Monthly Archives: July 2014

“Inexpensive” Comparative 8×32 Binocular Review

A few months ago I was reading a thread on one of the sub-forums here where SteveC mentioned doing a $250 US and under binocular comparative review. I thought it was a great idea for several reasons so I decided to chip in and do one of my own. Steve and I have a few models in common but we also bring some different models to the table.

For those that aren’t “regulars” here on the forums you might question why we would pick this particular configuration and why this price range. I can’t speak for Steve but from my perspective it captures two very common ingredients in many binocular purchases… price and performance. For most consumers that aren’t binocular aficionados $250 is a great deal of money to spend on something that sees relatively limited use. Even suggesting that they spend $100 on a pair of binoculars might create a gasp or two. So why $250? Well, I think it is fairly commonly accepted that the biggest leap in optical performance that most of us experienced was when we went from bargain basement binoculars up to something in the $200-$300 price range. For many years I believe that most folks considered the $300 price point to be the “serious step-up” in performance. In recent years I think that price point has dropped but in an effort to include as many budget models as possible I felt that the $250 price point was reasonable.

With $250 you can get many of the latest features that were once found on binoculars costing $750-$1000 only a decade or so ago. I am referring to things like dielectric coated prisms, good ergonomics, good close focus and all of it in a compact package.

The next question then is why the 8×32 configuration? A similar discussion came up a few months ago on here. The general consensus is that the 8×42 is the most versatile configuration and thus probably the best seller across the entire binocular market. The 10×42 configuration is most likely the second most popular. My experience leads me to believe that the 8×32 configuration would very likely be 3rd. So, why would I pick the third most popular configuration? Well, up until recently the number of high-performing 8x32s in this price class has been relatively scarce. Sure, there were always a few models but it seems that manufacturers have finally taken notice of the popularity of this configuration and at this price point.

An 8×32 binocular provides a wonderful compromise in terms of optical performance and portability. During regular daylight hours it can be practically indistinguishable in overall performance when compared with an 8×42 from the same product line. Sure the slightly larger exit pupil of the 8×42 does allow your eye to roam a bit more around the image but there are so many more advantages to the 8×32 overall. Most 8×32 units are about 1/3rd shorter and a 1/3rd lighter than similar 8x42s. They also typically have wider fields of view. The price is also, normally, a little less. To continue along that line of thinking, our own pupils only dilate to between 2-4 mm during daylight hours. The exit pupil on an 8×32 mm binocular is 4 mm. The exit pupil with an 8×42 mm binocular is 5.25 mm. That extra 1.25 mm gives very little benefit to the consumer unless you are using the binocular in poor lighting conditions (the first few and last few minutes of light or under very heavy tree canopy).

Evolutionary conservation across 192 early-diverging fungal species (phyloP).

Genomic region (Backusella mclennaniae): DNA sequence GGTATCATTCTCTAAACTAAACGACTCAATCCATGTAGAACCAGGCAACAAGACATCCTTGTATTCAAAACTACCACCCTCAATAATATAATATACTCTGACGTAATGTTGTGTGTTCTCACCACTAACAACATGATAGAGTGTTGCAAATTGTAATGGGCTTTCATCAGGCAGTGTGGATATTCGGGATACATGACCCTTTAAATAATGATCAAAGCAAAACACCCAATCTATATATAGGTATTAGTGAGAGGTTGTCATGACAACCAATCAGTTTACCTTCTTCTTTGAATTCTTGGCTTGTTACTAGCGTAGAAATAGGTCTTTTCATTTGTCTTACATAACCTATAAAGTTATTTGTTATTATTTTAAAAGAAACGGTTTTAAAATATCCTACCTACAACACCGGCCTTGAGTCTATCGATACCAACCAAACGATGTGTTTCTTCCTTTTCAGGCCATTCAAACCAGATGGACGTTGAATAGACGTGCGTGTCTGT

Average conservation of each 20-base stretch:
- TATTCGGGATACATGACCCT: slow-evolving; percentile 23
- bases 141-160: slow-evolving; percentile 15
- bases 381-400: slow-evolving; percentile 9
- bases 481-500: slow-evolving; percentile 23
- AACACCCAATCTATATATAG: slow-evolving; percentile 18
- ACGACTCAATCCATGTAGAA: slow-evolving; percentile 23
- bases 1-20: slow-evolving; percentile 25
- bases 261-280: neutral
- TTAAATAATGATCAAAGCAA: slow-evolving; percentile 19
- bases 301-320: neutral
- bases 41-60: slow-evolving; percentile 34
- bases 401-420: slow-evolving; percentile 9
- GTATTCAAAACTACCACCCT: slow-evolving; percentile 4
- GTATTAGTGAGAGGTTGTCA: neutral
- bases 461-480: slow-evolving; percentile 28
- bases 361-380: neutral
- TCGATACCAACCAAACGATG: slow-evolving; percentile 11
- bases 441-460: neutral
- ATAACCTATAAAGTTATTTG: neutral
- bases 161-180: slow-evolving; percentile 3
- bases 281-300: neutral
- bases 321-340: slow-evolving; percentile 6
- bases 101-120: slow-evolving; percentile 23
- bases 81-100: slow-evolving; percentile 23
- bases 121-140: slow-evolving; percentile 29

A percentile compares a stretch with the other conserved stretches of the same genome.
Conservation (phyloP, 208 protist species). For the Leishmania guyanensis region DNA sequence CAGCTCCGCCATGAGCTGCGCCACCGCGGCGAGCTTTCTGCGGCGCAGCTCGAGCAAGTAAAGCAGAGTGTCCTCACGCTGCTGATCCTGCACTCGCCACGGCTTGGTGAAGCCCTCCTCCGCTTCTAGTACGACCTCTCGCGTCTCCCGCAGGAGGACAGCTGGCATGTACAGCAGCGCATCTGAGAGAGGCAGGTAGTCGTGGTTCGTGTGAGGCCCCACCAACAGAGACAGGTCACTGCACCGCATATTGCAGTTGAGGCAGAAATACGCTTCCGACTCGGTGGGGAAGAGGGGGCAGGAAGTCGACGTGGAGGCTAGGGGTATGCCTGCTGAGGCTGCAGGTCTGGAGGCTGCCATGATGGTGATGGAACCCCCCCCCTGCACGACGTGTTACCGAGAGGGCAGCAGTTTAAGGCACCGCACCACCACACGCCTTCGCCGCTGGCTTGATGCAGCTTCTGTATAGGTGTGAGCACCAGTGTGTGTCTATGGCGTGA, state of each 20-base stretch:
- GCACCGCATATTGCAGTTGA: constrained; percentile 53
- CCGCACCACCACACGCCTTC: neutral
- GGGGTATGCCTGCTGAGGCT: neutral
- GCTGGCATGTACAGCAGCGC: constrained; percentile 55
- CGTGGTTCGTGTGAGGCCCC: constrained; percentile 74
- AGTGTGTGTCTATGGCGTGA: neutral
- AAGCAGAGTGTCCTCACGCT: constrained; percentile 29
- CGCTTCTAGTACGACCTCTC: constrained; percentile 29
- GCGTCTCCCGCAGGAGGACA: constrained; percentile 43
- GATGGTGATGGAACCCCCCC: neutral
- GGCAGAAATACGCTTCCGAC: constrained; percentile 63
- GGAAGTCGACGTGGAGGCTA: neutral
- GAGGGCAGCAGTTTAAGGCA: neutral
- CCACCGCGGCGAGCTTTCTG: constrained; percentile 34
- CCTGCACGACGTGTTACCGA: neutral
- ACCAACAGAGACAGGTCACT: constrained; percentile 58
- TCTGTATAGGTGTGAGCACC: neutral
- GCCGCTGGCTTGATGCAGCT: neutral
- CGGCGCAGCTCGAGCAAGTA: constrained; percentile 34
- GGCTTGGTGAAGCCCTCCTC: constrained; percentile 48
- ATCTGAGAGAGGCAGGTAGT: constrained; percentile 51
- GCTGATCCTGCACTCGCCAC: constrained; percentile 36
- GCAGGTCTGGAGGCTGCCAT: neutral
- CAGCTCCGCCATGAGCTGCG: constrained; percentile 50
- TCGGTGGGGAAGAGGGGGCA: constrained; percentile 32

So why did I choose these particular models? Well, both Celestron and Zen Ray have recently introduced dielectric-coated 8x32s at this price point. Celestron also has an even less expensive phase-coated model included in this review. The Leupold is new to the market and their first 8×32, that I am aware, of at this price point. I chose Opticron’s least expensive 8×32 though they offer another, slightly more expensive model that still fits in the review’s price range. SteveC is reviewing that one so I went with the less expensive alternative. Lastly, I am utilizing the Sightron Blue Sky as my baseline unit to compare the others two. The reason for that is fairly obvious. I have owned quite a few binoculars in a variety of configurations. They come and they go. I have now owned the Sightron for 2 years+ and have zero problems with it either optically or mechanically. I consider it to be the benchmark of relatively inexpensive 8×32 binoculars. The others have a tall order to fill if they are going to compete with that model.

The format of this review is going to be slightly different than many of my previous ones. I am going to provide a synopsis of each individual model first and then a comparative piece at the end. I leave it up to you folks to decide what you put priority in to determine which of these models would suit you personally.


Celestron Trailseeker 8×32:

The Celestron Trailseeker is the first model being reviewed. Advertised specs are listed below:

• Field of view: 409 ft (118m) @ 1000 yards (7.8 degrees) • Eye relief: 15.6 mm (0.69 in)
• Exit pupil: 4 mm (0.16 in) • Near focus: 6.5 ft (1.98 m)
• Interpupillary distance: 56-73 mm (2.2-2.83 in)
• Prism type: BaK-4
• Nitrogen purged: Yes
• Size: 4.8 x 4.8 x 1.9 in (123 x 122 x 48 mm)
• Weight: 16 oz (510 g)

The standard advertised features list includes:
Fully Multi-coated Lenses

Phase Correction

Dielectric Prism Coatings

BaK-4 Prisms